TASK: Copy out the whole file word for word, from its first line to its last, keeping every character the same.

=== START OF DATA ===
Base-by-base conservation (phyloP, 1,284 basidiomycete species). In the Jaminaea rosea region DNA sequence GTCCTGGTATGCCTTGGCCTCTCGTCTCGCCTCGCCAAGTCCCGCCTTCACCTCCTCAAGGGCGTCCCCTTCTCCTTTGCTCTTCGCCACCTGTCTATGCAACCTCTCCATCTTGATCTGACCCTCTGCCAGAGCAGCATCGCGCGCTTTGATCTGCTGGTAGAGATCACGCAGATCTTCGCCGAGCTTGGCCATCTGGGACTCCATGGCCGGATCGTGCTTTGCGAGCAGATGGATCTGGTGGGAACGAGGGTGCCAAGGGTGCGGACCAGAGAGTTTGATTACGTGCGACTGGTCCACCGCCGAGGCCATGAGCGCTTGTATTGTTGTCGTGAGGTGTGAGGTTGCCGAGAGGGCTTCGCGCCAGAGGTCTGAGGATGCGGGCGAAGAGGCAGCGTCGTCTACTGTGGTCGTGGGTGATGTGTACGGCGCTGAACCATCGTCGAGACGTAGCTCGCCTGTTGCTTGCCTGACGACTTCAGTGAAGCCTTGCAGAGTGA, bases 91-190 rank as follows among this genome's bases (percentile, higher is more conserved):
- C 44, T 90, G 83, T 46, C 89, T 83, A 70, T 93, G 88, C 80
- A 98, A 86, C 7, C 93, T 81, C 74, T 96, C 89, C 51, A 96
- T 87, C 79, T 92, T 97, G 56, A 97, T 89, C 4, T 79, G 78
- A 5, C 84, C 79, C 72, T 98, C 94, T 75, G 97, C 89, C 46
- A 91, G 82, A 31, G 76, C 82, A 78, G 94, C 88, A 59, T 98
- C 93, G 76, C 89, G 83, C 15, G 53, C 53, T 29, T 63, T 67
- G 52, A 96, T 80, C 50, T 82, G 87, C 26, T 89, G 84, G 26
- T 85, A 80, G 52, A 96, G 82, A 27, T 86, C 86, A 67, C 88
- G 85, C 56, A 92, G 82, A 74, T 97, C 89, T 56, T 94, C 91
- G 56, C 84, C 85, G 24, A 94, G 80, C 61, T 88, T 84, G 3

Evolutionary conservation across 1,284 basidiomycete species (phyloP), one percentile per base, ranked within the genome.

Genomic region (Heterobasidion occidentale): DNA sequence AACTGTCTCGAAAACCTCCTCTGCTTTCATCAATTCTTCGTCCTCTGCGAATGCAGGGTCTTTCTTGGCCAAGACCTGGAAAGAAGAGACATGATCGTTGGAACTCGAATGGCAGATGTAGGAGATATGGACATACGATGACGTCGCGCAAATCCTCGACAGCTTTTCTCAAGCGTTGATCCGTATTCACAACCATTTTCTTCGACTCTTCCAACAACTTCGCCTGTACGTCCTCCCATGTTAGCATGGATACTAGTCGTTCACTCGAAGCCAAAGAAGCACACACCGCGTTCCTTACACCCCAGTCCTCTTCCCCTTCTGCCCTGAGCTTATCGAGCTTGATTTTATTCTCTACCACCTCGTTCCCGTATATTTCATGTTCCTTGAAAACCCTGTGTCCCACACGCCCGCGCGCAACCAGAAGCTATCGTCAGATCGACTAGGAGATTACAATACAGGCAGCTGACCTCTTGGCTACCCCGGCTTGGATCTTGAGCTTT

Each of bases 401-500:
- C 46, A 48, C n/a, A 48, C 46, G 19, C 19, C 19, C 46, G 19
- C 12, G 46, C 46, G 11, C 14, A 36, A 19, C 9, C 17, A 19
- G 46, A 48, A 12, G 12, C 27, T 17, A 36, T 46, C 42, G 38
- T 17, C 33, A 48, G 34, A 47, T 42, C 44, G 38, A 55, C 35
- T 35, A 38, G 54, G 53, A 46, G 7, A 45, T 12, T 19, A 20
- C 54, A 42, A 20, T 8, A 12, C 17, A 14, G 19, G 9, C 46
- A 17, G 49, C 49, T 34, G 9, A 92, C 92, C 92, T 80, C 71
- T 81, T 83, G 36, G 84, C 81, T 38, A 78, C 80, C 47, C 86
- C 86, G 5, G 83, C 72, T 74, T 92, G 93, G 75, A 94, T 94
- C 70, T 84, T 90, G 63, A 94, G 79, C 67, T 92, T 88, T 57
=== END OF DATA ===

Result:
Base-by-base conservation (phyloP, 1,284 basidiomycete species). In the Jaminaea rosea region DNA sequence GTCCTGGTATGCCTTGGCCTCTCGTCTCGCCTCGCCAAGTCCCGCCTTCACCTCCTCAAGGGCGTCCCCTTCTCCTTTGCTCTTCGCCACCTGTCTATGCAACCTCTCCATCTTGATCTGACCCTCTGCCAGAGCAGCATCGCGCGCTTTGATCTGCTGGTAGAGATCACGCAGATCTTCGCCGAGCTTGGCCATCTGGGACTCCATGGCCGGATCGTGCTTTGCGAGCAGATGGATCTGGTGGGAACGAGGGTGCCAAGGGTGCGGACCAGAGAGTTTGATTACGTGCGACTGGTCCACCGCCGAGGCCATGAGCGCTTGTATTGTTGTCGTGAGGTGTGAGGTTGCCGAGAGGGCTTCGCGCCAGAGGTCTGAGGATGCGGGCGAAGAGGCAGCGTCGTCTACTGTGGTCGTGGGTGATGTGTACGGCGCTGAACCATCGTCGAGACGTAGCTCGCCTGTTGCTTGCCTGACGACTTCAGTGAAGCCTTGCAGAGTGA, bases 91-190 rank as follows among this genome's bases (percentile, higher is more conserved):
- C 44, T 90, G 83, T 46, C 89, T 83, A 70, T 93, G 88, C 80
- A 98, A 86, C 7, C 93, T 81, C 74, T 96, C 89, C 51, A 96
- T 87, C 79, T 92, T 97, G 56, A 97, T 89, C 4, T 79, G 78
- A 5, C 84, C 79, C 72, T 98, C 94, T 75, G 97, C 89, C 46
- A 91, G 82, A 31, G 76, C 82, A 78, G 94, C 88, A 59, T 98
- C 93, G 76, C 89, G 83, C 15, G 53, C 53, T 29, T 63, T 67
- G 52, A 96, T 80, C 50, T 82, G 87, C 26, T 89, G 84, G 26
- T 85, A 80, G 52, A 96, G 82, A 27, T 86, C 86, A 67, C 88
- G 85, C 56, A 92, G 82, A 74, T 97, C 89, T 56, T 94, C 91
- G 56, C 84, C 85, G 24, A 94, G 80, C 61, T 88, T 84, G 3

Evolutionary conservation across 1,284 basidiomycete species (phyloP), one percentile per base, ranked within the genome.

Genomic region (Heterobasidion occidentale): DNA sequence AACTGTCTCGAAAACCTCCTCTGCTTTCATCAATTCTTCGTCCTCTGCGAATGCAGGGTCTTTCTTGGCCAAGACCTGGAAAGAAGAGACATGATCGTTGGAACTCGAATGGCAGATGTAGGAGATATGGACATACGATGACGTCGCGCAAATCCTCGACAGCTTTTCTCAAGCGTTGATCCGTATTCACAACCATTTTCTTCGACTCTTCCAACAACTTCGCCTGTACGTCCTCCCATGTTAGCATGGATACTAGTCGTTCACTCGAAGCCAAAGAAGCACACACCGCGTTCCTTACACCCCAGTCCTCTTCCCCTTCTGCCCTGAGCTTATCGAGCTTGATTTTATTCTCTACCACCTCGTTCCCGTATATTTCATGTTCCTTGAAAACCCTGTGTCCCACACGCCCGCGCGCAACCAGAAGCTATCGTCAGATCGACTAGGAGATTACAATACAGGCAGCTGACCTCTTGGCTACCCCGGCTTGGATCTTGAGCTTT

Each of bases 401-500:
- C 46, A 48, C n/a, A 48, C 46, G 19, C 19, C 19, C 46, G 19
- C 12, G 46, C 46, G 11, C 14, A 36, A 19, C 9, C 17, A 19
- G 46, A 48, A 12, G 12, C 27, T 17, A 36, T 46, C 42, G 38
- T 17, C 33, A 48, G 34, A 47, T 42, C 44, G 38, A 55, C 35
- T 35, A 38, G 54, G 53, A 46, G 7, A 45, T 12, T 19, A 20
- C 54, A 42, A 20, T 8, A 12, C 17, A 14, G 19, G 9, C 46
- A 17, G 49, C 49, T 34, G 9, A 92, C 92, C 92, T 80, C 71
- T 81, T 83, G 36, G 84, C 81, T 38, A 78, C 80, C 47, C 86
- C 86, G 5, G 83, C 72, T 74, T 92, G 93, G 75, A 94, T 94
- C 70, T 84, T 90, G 63, A 94, G 79, C 67, T 92, T 88, T 57